conceptualized by medical anthropology. Healthy body, sick body, dying body: from this perspective, the body is where all disorders are visible, and where the potential reforging of the links between the individual, society and the universe is promised. It is also the site upon which the traces of structural violence and the relations of social domination are inscribed. During my previous research, I had begun to realize that certain forms of illness were thought of as being linked to the suffering endured under the revolutionary regime of the Party of Democratic Kampuchea.4 A

in Human remains and mass violence
Open Access (free)
Coreen Anne McGuire

Blease , C. , Carel , H. , and Geraghty , K. , ‘ Epistemic Injustice in Healthcare Encounters: Evidence from Chronic Fatigue Syndrome ’, Journal of Medical Ethics 43 : 8 ( 2016 ), 549 – 557 . 108 Scully, ‘From “She Would Say That, Wouldn’t She?”’. 109 Barnes, The Minority Body , p. 142. 110 Scully, ‘From “She Would Say That, Wouldn’t She?”’. 111 Lock , M. , ‘ The Tempering of Medical Anthropology: Troubling Natural Categories ’, Medical Anthropology Quarterly , 15 : 4 ( 2001 ), 478 – 492 , p. 483. 112 Dotson , K. , ‘ A Cautionary Tale

in Measuring difference, numbering normal
Open Access (free)
The bridge, the fund and insurance in Dar es Salaam
Irmelin Joelsson

’. HAU: Journal of Ethnographic Theory , 1 ( 1 ): vi–xxxv . Dao , A. and Mulligan , J. ( 2016 ). ‘ Towards an anthropology of insurance and health reform: An introduction to the special issue ’. Medical Anthropology Quarterly , 30 ( 1 ): 5–17 . Das , V. and Poole , D. (eds

in African cities and collaborative futures
Open Access (free)
Jenny Edkins

. Oxford: Oxford University Press, 1985: 307. 47 Dennis Smith, Report from Ground Zero: The Heroic Story of the Rescuers at the World Trade Center. London: Doubleday, 2002. 48 Victor Toom, ‘Finding Closure, Continuing Bonds, and Codentification after the 9/11 Attacks.’ Medical Anthropology (2017). http://dx.doi.org/ https://doi.org/10.1080/01459740.2017.1337118. 49 William Langewiesche, American Ground: Unbuilding the World Trade Center. London: Scribner, 2003: 146. 50 Smith, Report from Ground Zero, 352. 51 Fiona Sampson, ‘Heidegger and the Aporia: Translation and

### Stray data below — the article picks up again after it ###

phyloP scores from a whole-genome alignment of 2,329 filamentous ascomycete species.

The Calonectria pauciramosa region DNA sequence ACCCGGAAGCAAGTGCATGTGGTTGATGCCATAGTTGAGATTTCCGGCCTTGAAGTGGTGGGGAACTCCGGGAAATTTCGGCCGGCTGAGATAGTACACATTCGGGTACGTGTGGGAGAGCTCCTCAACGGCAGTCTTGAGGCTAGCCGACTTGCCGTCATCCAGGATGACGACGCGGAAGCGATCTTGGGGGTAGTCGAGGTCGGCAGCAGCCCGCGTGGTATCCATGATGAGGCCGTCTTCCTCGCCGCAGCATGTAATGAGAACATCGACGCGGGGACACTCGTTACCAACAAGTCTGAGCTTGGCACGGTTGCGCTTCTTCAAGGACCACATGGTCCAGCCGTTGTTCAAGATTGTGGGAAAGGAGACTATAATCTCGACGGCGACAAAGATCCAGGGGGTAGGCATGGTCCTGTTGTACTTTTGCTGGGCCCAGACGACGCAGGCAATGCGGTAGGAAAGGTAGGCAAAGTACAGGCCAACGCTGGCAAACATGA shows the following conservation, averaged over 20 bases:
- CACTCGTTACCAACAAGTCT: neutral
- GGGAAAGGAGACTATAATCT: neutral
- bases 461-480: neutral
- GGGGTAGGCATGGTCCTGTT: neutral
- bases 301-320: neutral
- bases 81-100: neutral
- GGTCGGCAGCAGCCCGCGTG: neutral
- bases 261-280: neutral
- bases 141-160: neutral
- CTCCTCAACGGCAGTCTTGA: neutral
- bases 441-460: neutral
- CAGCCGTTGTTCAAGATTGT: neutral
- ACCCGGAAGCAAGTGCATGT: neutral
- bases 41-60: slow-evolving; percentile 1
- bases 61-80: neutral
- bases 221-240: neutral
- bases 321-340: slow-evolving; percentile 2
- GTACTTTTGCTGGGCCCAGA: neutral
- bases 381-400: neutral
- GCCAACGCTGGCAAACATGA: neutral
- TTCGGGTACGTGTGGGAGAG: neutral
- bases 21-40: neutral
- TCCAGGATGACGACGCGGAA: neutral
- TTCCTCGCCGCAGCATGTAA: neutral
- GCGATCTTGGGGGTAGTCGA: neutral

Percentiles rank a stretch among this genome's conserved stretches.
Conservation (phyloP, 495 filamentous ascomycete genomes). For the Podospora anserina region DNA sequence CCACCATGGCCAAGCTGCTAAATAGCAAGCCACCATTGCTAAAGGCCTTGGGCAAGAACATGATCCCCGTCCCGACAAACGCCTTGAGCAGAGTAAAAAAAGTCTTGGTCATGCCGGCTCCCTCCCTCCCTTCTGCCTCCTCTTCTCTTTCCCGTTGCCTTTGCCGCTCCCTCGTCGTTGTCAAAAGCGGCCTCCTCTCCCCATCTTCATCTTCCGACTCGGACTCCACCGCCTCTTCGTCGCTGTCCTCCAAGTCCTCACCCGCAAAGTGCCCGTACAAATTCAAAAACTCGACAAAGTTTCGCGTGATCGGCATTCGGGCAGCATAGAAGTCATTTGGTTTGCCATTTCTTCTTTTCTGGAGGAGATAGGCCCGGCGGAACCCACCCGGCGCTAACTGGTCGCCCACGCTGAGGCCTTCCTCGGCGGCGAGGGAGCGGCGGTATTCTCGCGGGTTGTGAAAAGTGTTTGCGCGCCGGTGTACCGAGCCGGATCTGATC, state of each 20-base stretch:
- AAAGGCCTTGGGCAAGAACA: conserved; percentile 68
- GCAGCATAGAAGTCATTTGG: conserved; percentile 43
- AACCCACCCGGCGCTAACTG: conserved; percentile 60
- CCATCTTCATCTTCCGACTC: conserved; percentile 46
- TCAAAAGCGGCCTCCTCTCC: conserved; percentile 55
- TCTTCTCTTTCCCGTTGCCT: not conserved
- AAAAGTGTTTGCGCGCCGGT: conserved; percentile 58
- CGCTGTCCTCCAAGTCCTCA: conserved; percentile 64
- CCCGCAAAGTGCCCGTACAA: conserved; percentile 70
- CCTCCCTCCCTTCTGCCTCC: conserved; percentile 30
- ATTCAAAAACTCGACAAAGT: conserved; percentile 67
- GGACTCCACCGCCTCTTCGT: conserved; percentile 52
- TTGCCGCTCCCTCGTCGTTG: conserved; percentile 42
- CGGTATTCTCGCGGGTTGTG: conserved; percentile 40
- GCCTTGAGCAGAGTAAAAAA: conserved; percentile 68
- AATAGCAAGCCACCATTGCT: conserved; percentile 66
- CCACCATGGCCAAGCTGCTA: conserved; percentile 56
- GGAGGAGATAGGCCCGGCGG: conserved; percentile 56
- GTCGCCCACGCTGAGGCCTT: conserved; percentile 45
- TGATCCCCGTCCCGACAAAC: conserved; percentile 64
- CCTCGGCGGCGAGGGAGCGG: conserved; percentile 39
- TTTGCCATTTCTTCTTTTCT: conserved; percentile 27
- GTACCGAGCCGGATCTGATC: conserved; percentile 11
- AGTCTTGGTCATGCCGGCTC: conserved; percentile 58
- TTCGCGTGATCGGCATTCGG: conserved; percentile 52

in Change and the politics of certainty
medical pluralism and the search for hegemony
Enrique Perdiguero

highlighted from Medical Anthropology this label fell into the trap of considering Biomedicine as the ‘golden standard’. 24 Relevant for this whole chapter is the discussion carried out by Kuschick, Medicina popular, pp. 130–7. Although the study refers to the present, because of the materials used, some of its conclusions can more easily be

in Witchcraft Continued
Sharon Weinblum

Israeli Political Discourses’. Paper written for the 2015 OMSS conference, University of Oxford, 15–16 May 2015. Willen, S. S., 2010. ‘Darfur through the Lens of the Shoah’, in B. Good, M. Fischer, S. S. Willen, and M.-J. Del Vecchio Good, eds, A Reader in Medical Anthropology , Oxford: Wiley Blackwell. Wurgaft, N., 2007. ‘In Face of Criticism, Foreign Min. Campaign to Explain

in Security/ Mobility
Environmental enumeration, justice, and apprehension
Nicholas Shapiro, Nasser Zakariya, and Jody A. Roberts

(1), 101–120. Roberts, J. A. 2014. Unruly technologies and fractured oversight: Toward a model for chemical control for the twenty-­first century. In S. Boudia and N. Jas (eds), Powerless Science?: Science and Politics in a Toxic World. New York: Berghahn Books. Rose, D. B., van Dooren, T., Chrulew, M., Cooke, C., Kearnes, M., and O’Gorman, E. 2012. Thinking through the environment, unsettling the humanities. Environmental Humanities, 1(1), 1–5. Saxton, D. I. 2015. Strawberry Fields as extreme environments: The ecobiopoli­tics of farmworker health. Medical Anthropology

in Toxic truths